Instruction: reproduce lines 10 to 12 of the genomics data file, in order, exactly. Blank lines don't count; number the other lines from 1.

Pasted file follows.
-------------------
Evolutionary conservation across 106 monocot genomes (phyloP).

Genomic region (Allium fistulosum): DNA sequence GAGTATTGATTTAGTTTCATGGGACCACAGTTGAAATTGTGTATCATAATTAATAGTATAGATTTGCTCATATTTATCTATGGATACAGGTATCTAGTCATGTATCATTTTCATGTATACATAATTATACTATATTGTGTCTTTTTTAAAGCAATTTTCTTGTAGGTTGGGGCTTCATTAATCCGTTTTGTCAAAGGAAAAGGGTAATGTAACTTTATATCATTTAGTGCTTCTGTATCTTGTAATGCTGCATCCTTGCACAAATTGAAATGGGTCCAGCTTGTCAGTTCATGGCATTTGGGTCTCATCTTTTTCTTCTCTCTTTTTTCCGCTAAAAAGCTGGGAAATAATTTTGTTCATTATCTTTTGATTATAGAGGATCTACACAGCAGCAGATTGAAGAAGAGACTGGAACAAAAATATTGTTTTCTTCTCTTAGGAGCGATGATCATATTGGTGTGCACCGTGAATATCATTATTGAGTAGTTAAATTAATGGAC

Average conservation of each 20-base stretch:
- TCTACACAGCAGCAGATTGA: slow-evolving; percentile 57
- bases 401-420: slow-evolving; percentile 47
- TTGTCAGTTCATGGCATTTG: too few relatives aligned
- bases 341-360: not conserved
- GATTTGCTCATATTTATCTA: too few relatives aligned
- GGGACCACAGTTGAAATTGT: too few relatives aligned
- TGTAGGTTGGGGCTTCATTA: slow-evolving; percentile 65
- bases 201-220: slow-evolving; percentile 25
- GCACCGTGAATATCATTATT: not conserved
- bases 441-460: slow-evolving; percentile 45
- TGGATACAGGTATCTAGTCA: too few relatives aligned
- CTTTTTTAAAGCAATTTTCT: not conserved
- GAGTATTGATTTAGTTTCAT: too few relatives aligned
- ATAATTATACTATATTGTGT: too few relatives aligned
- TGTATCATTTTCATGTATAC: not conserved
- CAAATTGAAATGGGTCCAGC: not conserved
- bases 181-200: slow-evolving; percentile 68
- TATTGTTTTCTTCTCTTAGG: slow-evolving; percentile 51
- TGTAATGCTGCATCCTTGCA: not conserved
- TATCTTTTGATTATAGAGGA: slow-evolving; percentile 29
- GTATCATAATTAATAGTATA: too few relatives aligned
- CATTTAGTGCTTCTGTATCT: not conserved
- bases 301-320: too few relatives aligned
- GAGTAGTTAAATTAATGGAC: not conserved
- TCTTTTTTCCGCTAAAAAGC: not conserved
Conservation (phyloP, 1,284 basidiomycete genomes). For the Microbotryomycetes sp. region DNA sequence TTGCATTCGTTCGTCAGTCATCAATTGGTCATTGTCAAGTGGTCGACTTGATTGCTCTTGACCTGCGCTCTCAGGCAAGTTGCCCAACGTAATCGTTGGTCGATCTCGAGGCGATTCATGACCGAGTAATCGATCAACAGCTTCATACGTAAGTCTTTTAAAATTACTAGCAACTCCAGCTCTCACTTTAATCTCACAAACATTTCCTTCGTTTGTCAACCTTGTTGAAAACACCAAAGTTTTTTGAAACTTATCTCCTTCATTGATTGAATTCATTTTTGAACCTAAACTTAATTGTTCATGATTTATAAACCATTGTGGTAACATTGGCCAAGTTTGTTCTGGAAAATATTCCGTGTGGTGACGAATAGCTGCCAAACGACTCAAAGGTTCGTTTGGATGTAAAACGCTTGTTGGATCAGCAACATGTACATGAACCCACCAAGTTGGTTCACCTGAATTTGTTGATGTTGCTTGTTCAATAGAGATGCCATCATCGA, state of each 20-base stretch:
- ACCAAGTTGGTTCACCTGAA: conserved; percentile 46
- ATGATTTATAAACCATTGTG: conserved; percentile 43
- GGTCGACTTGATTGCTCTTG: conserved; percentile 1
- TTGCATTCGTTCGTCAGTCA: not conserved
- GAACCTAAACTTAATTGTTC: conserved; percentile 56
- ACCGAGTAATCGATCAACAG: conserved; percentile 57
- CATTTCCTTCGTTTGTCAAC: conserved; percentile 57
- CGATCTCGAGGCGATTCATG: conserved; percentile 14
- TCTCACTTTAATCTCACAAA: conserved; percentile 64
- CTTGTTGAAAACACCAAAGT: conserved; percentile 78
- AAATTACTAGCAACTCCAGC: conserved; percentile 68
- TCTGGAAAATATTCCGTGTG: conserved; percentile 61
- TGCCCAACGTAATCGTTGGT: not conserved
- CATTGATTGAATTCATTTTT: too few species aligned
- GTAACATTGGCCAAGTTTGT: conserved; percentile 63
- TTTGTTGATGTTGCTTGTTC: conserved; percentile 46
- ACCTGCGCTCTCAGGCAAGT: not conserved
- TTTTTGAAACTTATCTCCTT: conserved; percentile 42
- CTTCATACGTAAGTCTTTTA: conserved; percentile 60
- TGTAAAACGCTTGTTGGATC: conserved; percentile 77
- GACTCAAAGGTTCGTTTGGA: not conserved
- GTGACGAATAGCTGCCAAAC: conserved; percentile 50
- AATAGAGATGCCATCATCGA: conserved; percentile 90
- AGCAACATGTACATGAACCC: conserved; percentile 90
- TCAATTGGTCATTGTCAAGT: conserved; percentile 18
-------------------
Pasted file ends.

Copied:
- TGTAGGTTGGGGCTTCATTA: slow-evolving; percentile 65
- bases 201-220: slow-evolving; percentile 25
- GCACCGTGAATATCATTATT: not conserved